YORKTOWN, Va. — A letter Tabb Middle School student Za’Khari Waddy wrote to school leaders addressing racism he faced at his Yorktown school has gained national attention and a response for the school district. Waddy’s letter, which was reported in the New York Daily News, recounted an experience he had with a classmate on the school bus.
“He then started saying he does not like blacks and he told me 200 years ago my ancestors hung from a tree, and after that he said I should too,” Waddy wrote. “Please do something about this because whenever I bring it to the office/principle [sic] you do nothing about it and I’m tired of the racism.”
The eighth grader said he has experienced racism for the past three years at the school.
“It makes me feel like I don’t belong there, but I belong there. I deserve to be there as much as they deserve to be there,” he told WTKR.
Waddy’s mom has asked for tougher penalties for bullies and hopes to spark a discussion to show others how painful the words can be.
“I think they should bring all the children together and implement something that would show them that although they’re of different skin tones, they’re all similar,” Zettrona Powell said.
In response, the York County School Division sent this statement:
The York County School Division is aware of the concerns raised by a middle school parent and reported in a national media outlet. We take this matter seriously, as we do all student concerns brought to our attention. Allegations of this nature are deeply concerning and the identified behaviors are unacceptable.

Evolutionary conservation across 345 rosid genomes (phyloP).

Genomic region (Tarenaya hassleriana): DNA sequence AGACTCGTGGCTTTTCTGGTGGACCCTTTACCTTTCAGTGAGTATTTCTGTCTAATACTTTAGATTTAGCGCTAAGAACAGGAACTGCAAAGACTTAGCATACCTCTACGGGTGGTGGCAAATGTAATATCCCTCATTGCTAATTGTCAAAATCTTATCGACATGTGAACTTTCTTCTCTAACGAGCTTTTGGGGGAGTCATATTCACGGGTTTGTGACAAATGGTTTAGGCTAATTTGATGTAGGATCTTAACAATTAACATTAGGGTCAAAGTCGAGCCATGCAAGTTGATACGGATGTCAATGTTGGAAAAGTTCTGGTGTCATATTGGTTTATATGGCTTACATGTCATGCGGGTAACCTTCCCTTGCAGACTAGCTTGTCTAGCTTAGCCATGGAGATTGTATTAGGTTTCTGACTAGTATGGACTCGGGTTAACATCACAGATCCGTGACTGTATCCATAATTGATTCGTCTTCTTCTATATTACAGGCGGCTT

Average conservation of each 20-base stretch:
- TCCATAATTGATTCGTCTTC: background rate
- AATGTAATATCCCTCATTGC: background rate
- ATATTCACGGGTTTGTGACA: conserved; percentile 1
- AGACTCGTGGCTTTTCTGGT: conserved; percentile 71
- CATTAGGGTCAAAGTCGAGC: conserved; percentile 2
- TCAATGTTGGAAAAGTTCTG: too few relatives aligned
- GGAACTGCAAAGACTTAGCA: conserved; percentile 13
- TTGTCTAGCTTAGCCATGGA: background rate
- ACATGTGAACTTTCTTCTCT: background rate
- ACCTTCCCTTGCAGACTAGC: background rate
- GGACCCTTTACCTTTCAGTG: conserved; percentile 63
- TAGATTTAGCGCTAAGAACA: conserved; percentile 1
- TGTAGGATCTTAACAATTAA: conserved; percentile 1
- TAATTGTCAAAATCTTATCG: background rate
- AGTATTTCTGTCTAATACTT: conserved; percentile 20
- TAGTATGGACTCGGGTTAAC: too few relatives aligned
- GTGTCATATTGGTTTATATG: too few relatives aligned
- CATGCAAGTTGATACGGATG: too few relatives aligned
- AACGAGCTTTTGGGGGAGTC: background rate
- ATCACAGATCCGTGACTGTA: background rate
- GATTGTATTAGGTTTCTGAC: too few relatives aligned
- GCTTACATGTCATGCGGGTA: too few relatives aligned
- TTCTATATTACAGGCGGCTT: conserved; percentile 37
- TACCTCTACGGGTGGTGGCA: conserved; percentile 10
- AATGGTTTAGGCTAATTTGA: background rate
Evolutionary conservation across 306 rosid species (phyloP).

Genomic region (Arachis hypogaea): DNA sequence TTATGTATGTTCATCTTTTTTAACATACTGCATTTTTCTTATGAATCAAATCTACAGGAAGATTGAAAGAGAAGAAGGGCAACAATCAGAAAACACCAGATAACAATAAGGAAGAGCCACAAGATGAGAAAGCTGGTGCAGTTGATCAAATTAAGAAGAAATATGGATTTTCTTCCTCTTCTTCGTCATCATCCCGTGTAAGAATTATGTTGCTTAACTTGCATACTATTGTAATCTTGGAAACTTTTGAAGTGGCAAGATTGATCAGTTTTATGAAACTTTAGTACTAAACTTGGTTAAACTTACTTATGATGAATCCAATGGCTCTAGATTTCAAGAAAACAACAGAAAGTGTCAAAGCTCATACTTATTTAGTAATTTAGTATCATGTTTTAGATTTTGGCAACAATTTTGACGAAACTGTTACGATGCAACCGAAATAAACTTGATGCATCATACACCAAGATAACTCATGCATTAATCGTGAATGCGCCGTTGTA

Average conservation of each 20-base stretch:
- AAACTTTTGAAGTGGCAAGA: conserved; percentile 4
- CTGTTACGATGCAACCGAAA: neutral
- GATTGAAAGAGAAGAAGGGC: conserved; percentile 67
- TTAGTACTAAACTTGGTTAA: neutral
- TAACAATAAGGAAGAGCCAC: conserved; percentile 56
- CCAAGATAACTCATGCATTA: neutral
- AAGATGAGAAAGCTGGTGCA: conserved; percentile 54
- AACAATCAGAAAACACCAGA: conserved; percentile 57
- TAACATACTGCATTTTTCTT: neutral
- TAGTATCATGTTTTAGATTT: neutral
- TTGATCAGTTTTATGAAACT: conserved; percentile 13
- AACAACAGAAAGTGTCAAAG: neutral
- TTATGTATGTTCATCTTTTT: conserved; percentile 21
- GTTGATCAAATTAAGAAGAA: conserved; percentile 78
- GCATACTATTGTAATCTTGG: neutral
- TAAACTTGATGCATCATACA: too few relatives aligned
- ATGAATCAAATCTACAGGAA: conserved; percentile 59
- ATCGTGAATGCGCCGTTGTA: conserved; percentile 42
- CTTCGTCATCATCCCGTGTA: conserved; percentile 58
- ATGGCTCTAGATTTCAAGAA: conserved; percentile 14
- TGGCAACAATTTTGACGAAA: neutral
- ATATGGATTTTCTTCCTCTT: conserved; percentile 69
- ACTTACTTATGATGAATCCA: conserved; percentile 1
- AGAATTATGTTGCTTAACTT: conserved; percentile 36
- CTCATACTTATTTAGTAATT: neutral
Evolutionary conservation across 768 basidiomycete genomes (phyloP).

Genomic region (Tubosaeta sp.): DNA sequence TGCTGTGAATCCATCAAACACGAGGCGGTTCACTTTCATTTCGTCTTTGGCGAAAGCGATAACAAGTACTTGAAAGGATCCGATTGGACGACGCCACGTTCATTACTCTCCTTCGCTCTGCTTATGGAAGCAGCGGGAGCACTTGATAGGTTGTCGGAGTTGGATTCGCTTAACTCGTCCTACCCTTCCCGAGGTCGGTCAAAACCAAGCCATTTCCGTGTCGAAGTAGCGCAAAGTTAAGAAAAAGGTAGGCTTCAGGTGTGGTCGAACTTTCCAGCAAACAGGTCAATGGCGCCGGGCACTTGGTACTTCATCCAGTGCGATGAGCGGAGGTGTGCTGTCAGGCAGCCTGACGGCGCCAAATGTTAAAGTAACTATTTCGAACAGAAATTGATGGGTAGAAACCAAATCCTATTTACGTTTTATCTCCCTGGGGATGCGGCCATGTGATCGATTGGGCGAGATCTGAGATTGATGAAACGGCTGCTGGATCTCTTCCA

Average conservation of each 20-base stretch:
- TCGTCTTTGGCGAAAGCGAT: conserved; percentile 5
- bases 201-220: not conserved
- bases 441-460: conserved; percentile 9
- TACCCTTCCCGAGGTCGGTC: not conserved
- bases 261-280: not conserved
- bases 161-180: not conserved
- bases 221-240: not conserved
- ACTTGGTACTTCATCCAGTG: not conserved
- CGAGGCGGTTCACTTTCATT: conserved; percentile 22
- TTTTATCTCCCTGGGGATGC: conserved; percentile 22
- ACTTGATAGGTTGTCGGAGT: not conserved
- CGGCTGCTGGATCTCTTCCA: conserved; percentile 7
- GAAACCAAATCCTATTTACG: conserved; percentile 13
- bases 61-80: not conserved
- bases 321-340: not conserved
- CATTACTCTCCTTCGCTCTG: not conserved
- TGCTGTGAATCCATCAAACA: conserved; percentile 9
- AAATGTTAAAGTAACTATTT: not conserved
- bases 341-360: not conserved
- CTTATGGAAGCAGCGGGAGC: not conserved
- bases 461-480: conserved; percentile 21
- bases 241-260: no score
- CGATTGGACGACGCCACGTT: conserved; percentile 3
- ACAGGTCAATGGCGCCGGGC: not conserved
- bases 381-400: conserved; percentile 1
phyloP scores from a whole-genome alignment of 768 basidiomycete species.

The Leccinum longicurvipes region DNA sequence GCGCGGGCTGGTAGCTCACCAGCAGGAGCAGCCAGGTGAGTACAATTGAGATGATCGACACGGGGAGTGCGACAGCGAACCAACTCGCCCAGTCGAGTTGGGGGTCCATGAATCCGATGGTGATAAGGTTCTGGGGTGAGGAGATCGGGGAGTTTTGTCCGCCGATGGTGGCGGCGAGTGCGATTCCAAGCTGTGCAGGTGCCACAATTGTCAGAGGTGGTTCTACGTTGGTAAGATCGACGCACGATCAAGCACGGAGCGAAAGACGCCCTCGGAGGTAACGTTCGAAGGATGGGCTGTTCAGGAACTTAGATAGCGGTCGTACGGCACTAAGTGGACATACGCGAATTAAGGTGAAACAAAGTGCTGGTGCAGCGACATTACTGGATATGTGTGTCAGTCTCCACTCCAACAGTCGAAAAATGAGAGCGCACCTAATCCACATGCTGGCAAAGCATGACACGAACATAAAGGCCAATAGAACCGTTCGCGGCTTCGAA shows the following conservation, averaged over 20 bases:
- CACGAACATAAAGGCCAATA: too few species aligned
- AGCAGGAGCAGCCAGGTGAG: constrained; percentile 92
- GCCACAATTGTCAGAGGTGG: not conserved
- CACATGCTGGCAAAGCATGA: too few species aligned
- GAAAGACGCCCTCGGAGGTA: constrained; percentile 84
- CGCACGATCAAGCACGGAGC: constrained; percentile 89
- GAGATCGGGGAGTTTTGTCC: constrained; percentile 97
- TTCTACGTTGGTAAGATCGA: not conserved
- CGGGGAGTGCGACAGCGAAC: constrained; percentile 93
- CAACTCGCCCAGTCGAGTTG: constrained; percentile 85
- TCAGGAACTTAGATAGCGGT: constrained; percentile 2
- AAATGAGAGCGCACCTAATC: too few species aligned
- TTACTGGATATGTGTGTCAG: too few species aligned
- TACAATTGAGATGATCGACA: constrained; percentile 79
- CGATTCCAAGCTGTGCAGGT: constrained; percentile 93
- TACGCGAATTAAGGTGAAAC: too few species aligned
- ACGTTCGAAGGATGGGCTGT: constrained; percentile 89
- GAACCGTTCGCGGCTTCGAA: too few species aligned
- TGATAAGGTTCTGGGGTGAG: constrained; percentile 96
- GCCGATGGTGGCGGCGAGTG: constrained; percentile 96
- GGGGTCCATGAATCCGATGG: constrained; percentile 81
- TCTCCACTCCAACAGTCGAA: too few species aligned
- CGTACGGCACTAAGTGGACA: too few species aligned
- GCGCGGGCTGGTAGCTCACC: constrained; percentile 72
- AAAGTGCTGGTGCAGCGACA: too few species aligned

We would like to assure our community that the school administration took immediate steps to investigate the report and that appropriate disciplinary actions were taken in accordance with the division’s student conduct code, division policies, and procedures.
As federal laws that protect student privacy restrict school staff from providing information regarding individual students or specific disciplinary matters, we are not able to share additional information on the actions taken by staff in this case. However, the range of consequences outlined in our student conduct code can include shortterm suspension, long-term suspension, alternate placement, and expulsion.
The York County School Division believes every student is entitled to a safe and welcoming school environment free from discrimination, harassment, intimidation, and bullying. Racism and bullying have no place in our schools and will not be tolerated. Students are given information and counseling on appropriate and acceptable behavior throughout the school year. Additionally, every staff member in the division is required to participate in annual anti-bullying training.
We recognize that racism, bullying and other issues impact our entire school community. Our division leadership team will continue to work closely with school administrators to address the concerns of our students and families. We encourage any students, parents, or staff members to share their concerns with their school administrator or via the anonymous hotline, 890-5000, or through the Bullying, Harassment and Discrimination form available on the division website.